The Origins of the Bahá’í Community of Canada, 1898-1948
Wilfrid Laurier Univ. Press, 2010 M10 30 - 368 pages
What binds together Louis Riel’s former secretary, a railroad inventor, a Montreal comedienne, an early proponent of Canada’s juvenile system and a prominent Canadian architect? Socialists, suffragists, musicians, artists—from 1898 to 1948, these and some 550 other individual Canadian Bahá’ís helped create a movement described as the second most widespread religion in the world.
Using diaries, memoirs, official reports, private correspondence, newspapers, archives and interviews, Will C. van den Hoonaard has created the first historical account of Bahá’ís in Canada. In addition, The Origins of the Bahá’í Community of Canada, 1898-1948 clearly depicts the dynamics and the struggles of a new religion in a new country.
This is a story of modern spiritual heroes—people who changed the lives of others through their devotion to the Bahá’í ideals, in particular to the belief that the earth is one country and all of humankind are its citizens.
Thirty-nine original photographs effectively depict persons and events influencing the growth of the Bahá’í movement in Canada.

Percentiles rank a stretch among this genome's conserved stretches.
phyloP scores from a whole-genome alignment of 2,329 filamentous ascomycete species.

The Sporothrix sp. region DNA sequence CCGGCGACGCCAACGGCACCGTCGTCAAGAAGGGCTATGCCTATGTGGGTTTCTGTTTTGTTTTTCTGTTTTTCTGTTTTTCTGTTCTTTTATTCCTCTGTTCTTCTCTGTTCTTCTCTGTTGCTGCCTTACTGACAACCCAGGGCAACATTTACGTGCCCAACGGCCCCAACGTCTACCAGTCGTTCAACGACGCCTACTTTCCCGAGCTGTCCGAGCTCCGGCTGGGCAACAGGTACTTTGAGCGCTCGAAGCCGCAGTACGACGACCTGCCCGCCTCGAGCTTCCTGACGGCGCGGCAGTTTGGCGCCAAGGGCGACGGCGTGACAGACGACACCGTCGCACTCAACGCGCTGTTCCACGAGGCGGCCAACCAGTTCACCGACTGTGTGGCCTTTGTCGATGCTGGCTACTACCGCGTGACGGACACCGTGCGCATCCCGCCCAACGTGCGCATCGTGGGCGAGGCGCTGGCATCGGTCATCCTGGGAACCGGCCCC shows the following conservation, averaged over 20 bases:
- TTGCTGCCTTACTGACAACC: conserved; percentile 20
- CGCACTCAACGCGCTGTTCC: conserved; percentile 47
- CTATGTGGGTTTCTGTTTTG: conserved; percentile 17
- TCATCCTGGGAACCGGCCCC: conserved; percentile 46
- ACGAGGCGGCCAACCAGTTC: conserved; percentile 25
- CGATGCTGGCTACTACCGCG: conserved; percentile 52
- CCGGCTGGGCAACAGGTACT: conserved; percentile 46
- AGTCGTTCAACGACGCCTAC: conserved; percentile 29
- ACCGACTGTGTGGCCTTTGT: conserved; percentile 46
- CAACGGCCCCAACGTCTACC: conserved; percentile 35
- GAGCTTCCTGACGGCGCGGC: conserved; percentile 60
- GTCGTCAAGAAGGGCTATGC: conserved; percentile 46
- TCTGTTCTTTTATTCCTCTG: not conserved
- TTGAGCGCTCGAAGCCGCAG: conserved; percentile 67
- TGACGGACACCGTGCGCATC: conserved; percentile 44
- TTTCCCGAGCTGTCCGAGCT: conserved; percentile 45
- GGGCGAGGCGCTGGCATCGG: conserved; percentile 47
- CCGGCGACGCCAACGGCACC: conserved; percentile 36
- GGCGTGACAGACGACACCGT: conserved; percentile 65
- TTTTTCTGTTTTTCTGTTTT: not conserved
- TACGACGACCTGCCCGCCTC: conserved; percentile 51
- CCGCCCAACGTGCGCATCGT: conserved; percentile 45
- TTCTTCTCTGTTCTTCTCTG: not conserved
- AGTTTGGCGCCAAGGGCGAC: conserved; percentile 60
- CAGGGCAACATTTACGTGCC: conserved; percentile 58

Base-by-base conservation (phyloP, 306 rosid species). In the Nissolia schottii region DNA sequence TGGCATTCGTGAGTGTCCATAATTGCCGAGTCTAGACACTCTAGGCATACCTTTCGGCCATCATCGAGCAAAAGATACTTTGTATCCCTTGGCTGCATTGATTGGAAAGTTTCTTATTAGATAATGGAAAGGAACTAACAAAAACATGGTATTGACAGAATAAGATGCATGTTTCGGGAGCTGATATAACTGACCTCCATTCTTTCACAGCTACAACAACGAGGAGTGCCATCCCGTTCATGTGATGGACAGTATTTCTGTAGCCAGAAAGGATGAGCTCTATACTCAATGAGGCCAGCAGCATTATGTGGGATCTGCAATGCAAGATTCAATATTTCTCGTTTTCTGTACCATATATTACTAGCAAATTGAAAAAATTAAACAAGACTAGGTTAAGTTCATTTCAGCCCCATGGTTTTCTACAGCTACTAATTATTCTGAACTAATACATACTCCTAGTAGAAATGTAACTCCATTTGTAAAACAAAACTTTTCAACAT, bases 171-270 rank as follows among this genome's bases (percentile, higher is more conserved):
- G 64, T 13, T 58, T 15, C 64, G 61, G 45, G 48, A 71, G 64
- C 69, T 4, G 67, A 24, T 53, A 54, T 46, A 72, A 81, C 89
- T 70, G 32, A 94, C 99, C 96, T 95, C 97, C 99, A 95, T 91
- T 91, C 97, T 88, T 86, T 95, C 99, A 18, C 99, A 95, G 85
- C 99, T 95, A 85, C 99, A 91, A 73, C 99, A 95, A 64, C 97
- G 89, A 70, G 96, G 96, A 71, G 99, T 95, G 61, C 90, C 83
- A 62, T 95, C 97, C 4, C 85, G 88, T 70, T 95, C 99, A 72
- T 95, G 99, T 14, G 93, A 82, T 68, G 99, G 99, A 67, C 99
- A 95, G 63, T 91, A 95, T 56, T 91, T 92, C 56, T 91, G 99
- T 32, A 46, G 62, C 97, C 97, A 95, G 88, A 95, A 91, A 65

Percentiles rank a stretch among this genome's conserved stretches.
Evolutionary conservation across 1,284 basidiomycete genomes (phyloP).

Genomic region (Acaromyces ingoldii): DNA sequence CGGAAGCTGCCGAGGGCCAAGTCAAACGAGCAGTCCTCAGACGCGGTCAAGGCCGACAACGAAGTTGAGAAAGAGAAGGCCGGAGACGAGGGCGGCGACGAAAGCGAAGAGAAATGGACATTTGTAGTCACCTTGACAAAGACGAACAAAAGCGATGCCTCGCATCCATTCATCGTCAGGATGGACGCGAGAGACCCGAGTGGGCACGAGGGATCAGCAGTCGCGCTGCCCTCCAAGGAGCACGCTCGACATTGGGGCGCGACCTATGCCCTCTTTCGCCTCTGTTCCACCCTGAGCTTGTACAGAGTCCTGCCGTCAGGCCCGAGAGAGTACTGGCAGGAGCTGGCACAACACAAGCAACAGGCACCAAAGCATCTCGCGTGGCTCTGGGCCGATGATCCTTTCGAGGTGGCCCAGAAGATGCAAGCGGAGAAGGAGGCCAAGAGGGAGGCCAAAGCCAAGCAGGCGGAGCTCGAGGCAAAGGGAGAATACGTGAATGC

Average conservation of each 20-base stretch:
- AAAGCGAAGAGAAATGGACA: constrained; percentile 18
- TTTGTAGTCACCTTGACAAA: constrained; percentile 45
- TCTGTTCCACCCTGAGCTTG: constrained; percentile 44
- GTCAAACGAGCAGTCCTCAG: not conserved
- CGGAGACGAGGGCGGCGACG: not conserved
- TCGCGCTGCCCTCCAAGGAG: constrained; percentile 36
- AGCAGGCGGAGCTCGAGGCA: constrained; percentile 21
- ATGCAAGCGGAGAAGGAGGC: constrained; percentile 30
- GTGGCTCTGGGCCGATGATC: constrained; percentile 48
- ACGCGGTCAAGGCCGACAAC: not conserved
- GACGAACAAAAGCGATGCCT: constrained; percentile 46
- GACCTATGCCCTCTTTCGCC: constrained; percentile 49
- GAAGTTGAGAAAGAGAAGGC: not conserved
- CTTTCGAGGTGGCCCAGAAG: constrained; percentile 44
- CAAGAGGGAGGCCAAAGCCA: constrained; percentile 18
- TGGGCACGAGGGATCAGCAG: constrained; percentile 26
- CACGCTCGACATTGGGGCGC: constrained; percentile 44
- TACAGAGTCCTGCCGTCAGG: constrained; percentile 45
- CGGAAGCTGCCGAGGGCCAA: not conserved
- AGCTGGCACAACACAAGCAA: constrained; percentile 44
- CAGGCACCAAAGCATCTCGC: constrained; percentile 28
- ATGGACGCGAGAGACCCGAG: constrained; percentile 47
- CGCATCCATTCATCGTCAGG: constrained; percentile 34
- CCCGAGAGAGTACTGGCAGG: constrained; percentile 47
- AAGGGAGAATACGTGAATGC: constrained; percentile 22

The Origins of the Bahá’í Community of Canada, 1898-1948 makes an original contribution to religious history in Canada and provides a major sociological reference tool, as well as a narrative history that can be used by scholars and Bahá’ís alike for many years to come.
When he undertook a trip to his native Saskatchewan accompanied by his wife, Aimee Montfort, in 1906-1907, and spoke to the annual convention of the Trades and Labour Congress of Canada in Winnipeg, he may well have had both socialism ...
13 He attended the Regina Branch of Labour Party, urged the founding of Producers' Social and Economic Discussion Circles (to alleviate the inferior economic status of farmers and workers), attended an agricultural convention, ...
... publishing commission at the National Convention, with Woodcock serving as its chair. Woodcock, however, refused to help.
... on his travels to France, England, Scotland, and North America.5 Much later, in 1942, a Canadian Bahá'í, George Spendlove, would attend the 10th Theosophical Fraternization Convention, held in Toronto (Bahá'í News, August 1942, p.
Martha MacBean is, however, also considered to be the first Bahá'í in Montreal ([“Notes on Montreal Bahá'í History”], n.d.; Sala, 1940), and, by implication, even the first in Canada (“Canadian Bahá'í Convention,” 1948: 8).
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The Origins of the Bahá'í Community of Canada, 1898-1948
Will C. van den Hoonaard
Limited preview - 1996